You can use our triangular numbers calculator in various ways:

  • To build a triangular number;
  • To find the triangular number TnT_n from the value of nn; or
  • To find a specific portion of the sequence of triangular numbers.

If you choose the first option, build, you will see a graphical representation of the triangular number (if you inserted a valid number), and you will be able to download a CSV-ready text file with the number. Maybe you want to play with it!

If you choose generate, simply insert a non-negative integer. We will return the value of the corresponding TnT_n triangular number.

Our triangular numbers calculator's last option is the range one. Select it, then choose a starting and ending value. We will print the range of numbers (if it isn't too long) and give you a link to download it.

The triangular numbers sequence

The on-line encyclopedia of integer sequences, a gold mine for any mathematics enthusiast, lists the triangular number sequence as A000217. On the relevant web page of the project, you can find the list of the first triangular numbers. We report it here, partially:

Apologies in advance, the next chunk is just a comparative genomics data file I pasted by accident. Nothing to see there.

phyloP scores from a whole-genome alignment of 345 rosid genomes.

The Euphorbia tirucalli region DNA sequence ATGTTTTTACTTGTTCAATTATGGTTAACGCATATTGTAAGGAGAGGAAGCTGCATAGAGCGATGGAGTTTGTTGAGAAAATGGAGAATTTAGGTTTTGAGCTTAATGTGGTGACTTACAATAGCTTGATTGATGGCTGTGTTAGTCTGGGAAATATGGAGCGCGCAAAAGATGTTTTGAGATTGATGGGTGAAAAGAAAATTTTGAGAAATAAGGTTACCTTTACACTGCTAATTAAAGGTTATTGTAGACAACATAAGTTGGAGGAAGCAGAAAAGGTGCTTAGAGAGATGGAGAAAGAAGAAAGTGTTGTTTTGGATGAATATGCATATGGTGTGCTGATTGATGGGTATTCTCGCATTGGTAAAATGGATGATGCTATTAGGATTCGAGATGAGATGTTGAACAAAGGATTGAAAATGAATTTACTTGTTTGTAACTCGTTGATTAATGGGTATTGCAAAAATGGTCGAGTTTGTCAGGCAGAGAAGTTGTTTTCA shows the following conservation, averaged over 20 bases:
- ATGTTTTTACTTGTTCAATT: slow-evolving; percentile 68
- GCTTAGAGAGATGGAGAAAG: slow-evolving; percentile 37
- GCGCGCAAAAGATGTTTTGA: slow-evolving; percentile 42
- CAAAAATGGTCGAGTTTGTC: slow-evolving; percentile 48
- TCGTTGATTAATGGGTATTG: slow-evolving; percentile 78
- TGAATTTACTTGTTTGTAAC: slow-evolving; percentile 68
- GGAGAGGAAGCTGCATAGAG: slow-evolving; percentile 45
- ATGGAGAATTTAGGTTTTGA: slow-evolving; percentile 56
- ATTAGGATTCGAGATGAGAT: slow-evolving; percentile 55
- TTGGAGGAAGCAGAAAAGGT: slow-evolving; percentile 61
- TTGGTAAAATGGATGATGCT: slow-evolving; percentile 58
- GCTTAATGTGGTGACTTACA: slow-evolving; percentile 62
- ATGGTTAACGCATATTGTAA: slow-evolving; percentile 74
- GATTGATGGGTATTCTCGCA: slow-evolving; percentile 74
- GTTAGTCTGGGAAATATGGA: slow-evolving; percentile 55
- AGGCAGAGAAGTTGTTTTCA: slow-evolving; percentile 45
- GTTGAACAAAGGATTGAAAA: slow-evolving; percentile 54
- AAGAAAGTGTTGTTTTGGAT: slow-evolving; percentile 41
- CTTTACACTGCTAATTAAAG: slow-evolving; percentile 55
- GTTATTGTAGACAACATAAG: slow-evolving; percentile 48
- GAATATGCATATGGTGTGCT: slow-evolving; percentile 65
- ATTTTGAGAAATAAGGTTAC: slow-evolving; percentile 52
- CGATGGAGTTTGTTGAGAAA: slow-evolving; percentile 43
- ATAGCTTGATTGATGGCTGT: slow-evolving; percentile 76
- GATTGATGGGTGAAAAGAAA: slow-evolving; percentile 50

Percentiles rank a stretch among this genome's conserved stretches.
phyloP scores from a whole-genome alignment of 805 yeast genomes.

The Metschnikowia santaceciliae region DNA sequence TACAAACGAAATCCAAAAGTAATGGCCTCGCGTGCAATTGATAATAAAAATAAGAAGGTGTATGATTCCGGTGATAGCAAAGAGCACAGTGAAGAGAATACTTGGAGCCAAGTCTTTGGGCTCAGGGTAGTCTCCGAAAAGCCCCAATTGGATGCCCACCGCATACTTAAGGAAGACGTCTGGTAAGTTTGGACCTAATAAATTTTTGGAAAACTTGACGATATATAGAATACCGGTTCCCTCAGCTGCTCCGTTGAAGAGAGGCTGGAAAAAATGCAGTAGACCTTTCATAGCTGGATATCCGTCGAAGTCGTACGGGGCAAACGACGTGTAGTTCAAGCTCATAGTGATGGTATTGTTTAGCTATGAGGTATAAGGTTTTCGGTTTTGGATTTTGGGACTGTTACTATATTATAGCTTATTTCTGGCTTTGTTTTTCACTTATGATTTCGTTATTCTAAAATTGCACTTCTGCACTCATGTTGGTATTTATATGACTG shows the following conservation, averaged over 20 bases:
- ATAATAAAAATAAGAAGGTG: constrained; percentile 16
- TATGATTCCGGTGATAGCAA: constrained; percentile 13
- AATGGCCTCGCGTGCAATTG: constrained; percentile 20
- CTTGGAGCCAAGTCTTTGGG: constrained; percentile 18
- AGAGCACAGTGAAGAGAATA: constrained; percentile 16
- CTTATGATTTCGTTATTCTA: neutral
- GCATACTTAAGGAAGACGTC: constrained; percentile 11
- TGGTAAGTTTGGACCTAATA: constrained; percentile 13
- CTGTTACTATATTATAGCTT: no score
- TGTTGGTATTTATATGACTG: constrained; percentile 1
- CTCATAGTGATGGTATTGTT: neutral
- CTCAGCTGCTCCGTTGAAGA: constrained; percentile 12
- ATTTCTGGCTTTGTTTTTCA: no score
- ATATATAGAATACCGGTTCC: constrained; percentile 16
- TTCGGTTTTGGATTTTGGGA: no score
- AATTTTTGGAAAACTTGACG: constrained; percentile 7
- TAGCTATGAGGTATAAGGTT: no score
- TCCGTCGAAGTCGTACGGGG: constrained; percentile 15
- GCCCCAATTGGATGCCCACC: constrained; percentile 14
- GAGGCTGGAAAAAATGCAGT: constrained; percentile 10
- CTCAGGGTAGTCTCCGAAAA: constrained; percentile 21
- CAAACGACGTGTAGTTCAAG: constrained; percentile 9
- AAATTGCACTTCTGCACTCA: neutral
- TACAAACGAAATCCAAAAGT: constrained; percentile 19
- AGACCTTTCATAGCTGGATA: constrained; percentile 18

0, 1, 3, 6, 10, 15, 21, 28, 36, 45, 55, 66, 78, 91, 105, 120, 136, 153, 171, 190, 210, 231, 253, 276, 300, 325, 351, 378, 406, 435, 465, 496, 528, 561, 595, 630, 666...\footnotesize \begin{align*} &0,\ 1,\ 3,\ 6,\ 10,\ 15,\ 21,\ 28,\ 36,\ \\ &45,\ 55,\ 66,\ 78,\ 91,\ 105,\ 120,\ \\ &136,\ 153,\ 171,\ 190,\ 210,\ 231,\ \\ &253,\ 276,\ 300,\ 325,\ 351,\ 378,\ \\ &406,\ 435,\ 465,\ 496,\ 528,\ 561,\ \\ &595,\ 630,\ 666... \end{align*}

I know how to find triangular numbers; now what?

Our triangular number calculator guided you in this brief exploration of a relatively obscure field of math. You can keep this knowledge and use it to show off at parties, expand it, or play a little with it.

Discover more about math with our tools, from the perfect square calculator (which follows the triangular numbers calculator) to the magic square calculator (which explores more playful math).